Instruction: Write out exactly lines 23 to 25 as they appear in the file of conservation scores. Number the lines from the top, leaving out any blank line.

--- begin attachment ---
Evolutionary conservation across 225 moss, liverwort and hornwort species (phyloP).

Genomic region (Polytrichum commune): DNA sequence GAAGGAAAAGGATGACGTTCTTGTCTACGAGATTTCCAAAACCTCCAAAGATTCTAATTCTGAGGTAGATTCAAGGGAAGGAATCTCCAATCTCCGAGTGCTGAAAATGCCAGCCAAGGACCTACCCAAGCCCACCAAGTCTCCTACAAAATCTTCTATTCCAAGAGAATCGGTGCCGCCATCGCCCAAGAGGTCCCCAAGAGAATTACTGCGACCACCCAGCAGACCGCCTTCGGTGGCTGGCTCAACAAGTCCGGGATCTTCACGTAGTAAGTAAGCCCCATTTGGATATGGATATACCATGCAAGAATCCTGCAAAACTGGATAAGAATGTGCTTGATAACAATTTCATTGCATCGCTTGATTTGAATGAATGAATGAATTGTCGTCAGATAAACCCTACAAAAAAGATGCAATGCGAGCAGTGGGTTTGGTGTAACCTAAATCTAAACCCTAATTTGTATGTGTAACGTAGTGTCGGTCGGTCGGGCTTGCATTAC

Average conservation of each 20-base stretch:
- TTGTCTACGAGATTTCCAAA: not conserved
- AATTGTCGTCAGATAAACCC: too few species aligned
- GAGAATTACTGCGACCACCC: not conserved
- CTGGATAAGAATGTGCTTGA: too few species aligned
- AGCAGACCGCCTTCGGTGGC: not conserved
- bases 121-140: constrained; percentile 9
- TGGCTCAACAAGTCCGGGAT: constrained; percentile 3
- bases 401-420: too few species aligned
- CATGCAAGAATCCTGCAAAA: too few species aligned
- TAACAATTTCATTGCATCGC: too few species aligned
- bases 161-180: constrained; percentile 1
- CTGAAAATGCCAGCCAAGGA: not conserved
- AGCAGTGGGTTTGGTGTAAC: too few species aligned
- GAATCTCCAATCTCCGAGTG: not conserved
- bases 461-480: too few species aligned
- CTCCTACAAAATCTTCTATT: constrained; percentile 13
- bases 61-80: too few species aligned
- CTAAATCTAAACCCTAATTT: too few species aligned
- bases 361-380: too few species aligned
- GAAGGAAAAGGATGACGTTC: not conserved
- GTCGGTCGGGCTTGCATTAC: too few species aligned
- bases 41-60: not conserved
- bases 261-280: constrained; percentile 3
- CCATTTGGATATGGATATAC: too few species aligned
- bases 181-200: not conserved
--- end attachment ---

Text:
- GAAGGAAAAGGATGACGTTC: not conserved
- GTCGGTCGGGCTTGCATTAC: too few species aligned
- bases 41-60: not conserved